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The Right Shoe symbol is more commonly used for First or Mix.

Raze (), ; in J, or Join () in BQN, is a monadic function which combines element arrays of a nested vector along the first axis (in accordance with leading axis theory). Thus, the major cells of the Raze of an array are the major cells of its element arrays: unlike Mix, which removes a level of depth while keeping outer and inner axes separate, Raze merges the outer vector's axis with the first axis of each element. Raze is present in A+, J, and BQN.


Raze can turn a vector of vectors into a single vector. Unlike Mix, it inserts no fill elements.

      (2 3 4;0 1;5)
2 3 4 0 1 5
Works in: A+

When elements of the argument have rank more than 1, Raze combines them along the leading axis, like Catenate First. In A+, the elements must have the same rank and major cell shape or an error results; in J, lower-rank arrays are promoted to a higher rank and arrays are padded with fills to a common major cell shape.

      (2 2;-⍳4 2)
 0  1
 2  3
 0 ¯1
¯2 ¯3
¯4 ¯5
¯6 ¯7
Works in: A+


Raze is similar to the Catenate reduction ↑⍪/. If X is a vector whose elements have equal and positive rank, then ↑⍪/X is the Raze of X. The definition differs if X is a singleton vector with scalar elements, because the Raze of X will be a vector while the reduction implementation results in a scalar (or, in NARS2000, a DOMAIN ERROR). This is because Raze treats scalar elements of its argument as singleton vectors, a convention which may be viewed as scalar rank extension or as a result of the idea that a scalar's only major cell is itself.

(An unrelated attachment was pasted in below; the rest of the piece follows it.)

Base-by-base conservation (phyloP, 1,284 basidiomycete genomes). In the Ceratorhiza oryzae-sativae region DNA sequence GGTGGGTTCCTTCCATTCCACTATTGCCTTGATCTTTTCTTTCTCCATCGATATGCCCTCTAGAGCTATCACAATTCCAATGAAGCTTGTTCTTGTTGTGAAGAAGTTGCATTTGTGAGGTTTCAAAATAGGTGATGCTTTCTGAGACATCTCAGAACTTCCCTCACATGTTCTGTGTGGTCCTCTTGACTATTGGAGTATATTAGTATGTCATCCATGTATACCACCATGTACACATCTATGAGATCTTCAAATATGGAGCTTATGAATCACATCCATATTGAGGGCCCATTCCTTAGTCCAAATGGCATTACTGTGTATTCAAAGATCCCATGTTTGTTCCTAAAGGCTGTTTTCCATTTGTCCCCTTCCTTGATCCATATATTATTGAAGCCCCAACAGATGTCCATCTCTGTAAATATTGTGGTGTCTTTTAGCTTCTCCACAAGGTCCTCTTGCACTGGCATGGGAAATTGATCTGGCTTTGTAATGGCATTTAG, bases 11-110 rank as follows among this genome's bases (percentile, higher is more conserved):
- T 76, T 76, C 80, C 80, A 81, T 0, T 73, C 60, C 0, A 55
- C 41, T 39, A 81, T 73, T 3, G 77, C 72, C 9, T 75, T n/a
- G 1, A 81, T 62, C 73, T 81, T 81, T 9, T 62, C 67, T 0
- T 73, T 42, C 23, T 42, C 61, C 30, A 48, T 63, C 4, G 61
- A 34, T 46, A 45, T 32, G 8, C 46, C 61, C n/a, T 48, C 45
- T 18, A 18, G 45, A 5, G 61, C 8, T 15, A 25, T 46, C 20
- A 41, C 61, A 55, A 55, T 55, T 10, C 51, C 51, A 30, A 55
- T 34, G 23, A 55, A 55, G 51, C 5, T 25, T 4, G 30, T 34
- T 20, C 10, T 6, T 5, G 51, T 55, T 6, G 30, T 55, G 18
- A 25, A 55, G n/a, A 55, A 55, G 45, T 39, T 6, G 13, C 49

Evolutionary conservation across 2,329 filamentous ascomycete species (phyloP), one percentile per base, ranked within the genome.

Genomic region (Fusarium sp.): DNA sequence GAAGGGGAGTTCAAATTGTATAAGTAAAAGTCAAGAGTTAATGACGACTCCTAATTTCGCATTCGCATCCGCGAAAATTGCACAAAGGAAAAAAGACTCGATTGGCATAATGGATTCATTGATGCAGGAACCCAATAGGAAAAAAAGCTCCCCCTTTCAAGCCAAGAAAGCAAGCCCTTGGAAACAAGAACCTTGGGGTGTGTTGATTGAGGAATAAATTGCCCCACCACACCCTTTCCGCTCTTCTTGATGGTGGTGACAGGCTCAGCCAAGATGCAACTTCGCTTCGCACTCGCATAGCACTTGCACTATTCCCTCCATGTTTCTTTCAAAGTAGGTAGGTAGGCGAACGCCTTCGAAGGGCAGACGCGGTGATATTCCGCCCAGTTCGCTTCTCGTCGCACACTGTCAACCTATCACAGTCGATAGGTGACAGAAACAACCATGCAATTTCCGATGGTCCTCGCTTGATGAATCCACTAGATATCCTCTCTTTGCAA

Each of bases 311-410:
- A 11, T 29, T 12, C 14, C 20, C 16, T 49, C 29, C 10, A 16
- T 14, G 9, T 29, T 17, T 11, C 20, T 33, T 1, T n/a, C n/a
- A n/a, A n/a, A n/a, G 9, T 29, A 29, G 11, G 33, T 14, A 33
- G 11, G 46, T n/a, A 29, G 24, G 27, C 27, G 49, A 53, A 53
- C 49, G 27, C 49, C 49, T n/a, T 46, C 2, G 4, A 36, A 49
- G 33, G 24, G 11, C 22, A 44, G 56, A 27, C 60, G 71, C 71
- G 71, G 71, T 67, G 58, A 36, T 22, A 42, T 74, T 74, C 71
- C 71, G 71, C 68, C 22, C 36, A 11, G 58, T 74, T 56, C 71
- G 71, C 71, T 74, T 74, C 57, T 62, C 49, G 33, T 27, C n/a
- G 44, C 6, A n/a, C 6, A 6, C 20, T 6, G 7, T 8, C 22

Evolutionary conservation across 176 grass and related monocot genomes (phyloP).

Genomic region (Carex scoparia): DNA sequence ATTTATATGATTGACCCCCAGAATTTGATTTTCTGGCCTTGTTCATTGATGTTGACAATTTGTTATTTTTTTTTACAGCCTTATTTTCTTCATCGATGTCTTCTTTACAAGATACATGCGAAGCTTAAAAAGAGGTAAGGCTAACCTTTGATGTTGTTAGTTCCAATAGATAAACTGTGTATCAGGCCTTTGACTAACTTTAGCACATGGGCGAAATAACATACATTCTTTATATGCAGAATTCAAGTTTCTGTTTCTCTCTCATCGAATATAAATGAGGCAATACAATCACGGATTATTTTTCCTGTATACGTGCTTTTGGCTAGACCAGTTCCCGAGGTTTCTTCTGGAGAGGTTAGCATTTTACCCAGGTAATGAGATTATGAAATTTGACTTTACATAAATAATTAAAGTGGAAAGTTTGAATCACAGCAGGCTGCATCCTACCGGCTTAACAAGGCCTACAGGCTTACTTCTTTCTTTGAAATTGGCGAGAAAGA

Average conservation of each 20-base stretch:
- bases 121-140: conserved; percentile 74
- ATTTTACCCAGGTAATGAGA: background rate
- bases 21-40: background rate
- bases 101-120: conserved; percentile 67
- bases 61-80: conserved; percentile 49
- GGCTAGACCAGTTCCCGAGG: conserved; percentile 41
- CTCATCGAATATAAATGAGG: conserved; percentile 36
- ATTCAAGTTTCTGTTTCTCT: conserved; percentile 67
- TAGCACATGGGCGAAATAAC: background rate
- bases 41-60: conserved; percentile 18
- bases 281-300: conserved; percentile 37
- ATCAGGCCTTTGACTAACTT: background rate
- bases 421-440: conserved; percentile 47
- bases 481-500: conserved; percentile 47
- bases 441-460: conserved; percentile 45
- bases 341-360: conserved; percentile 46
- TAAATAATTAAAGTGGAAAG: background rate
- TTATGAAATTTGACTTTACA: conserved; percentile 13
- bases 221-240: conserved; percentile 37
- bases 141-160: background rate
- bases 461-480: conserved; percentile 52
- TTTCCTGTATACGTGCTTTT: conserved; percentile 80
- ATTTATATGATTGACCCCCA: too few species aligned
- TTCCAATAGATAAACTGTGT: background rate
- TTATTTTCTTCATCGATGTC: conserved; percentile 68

Raze is the inverse of Partition and Partitioned Enclose on vectors: partitioning, then razing, a vector gives that vector back. It is also an inverse to partition functions which partition major cells along the first axis, although few partition functions do this.

High-rank extension

Raze can be extended to an argument array of rank greater than 1, allowing it to merge block matrices or higher-dimensional structures. This extension is part of BQN, but has not been implemented in any APL, and would not be backwards-compatible in J, since J's Raze implicitly ravels its argument.

The axes of a high-rank argument should be paired with those of its element arrays, starting at the first axis (much like prefix agreement). The elements can be merged without adding fills when the length of an element along a particular axis depends only on its position along that axis in the outer array. That is, in X, ¨X must match ∘.,/S, where S is a vector containing ≢⍴X vectors followed by any number of scalars. In this case, the shape of X is +S. The result can be computed by performing a modified 1-dimensional Raze several times. The modified Raze should maintain some number of leading inner element axes. With the Rank operator () we might write (1-≢⍴X)/X for a single step in the process, thus reducing along the last axis and catenating along the same axis.

If the element arrays of X do not satisfy the shape requirements, they could be padded with fills to force this requirement to hold.

External links


APL built-ins [edit]
Primitive functions
Monadic ConjugateNegateSignumReciprocalMagnitudeExponentialNatural LogarithmFloorCeilingFactorialNotPi TimesRollTypeImaginarySquare Root
Dyadic AddSubtractTimesDivideResiduePowerLogarithmMinimumMaximumBinomialComparison functionsBoolean functions (And, Or, Nand, Nor) ∙ GCDLCMCircularComplexRoot
Structural ShapeReshapeTallyDepthRavelEnlistTableCatenateReverseRotateTransposeRazeMixSplitEncloseNestCut (K)PairLinkPartitioned EnclosePartition
Selection FirstPickTakeDropUniqueIdentitySelectReplicateExpandSet functions (IntersectionUnionWithout) ∙ Bracket indexingIndex
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Computational MatchNot MatchMembershipFindNub SieveEncodeDecodeMatrix InverseMatrix DivideFormatExecuteMaterialiseRange
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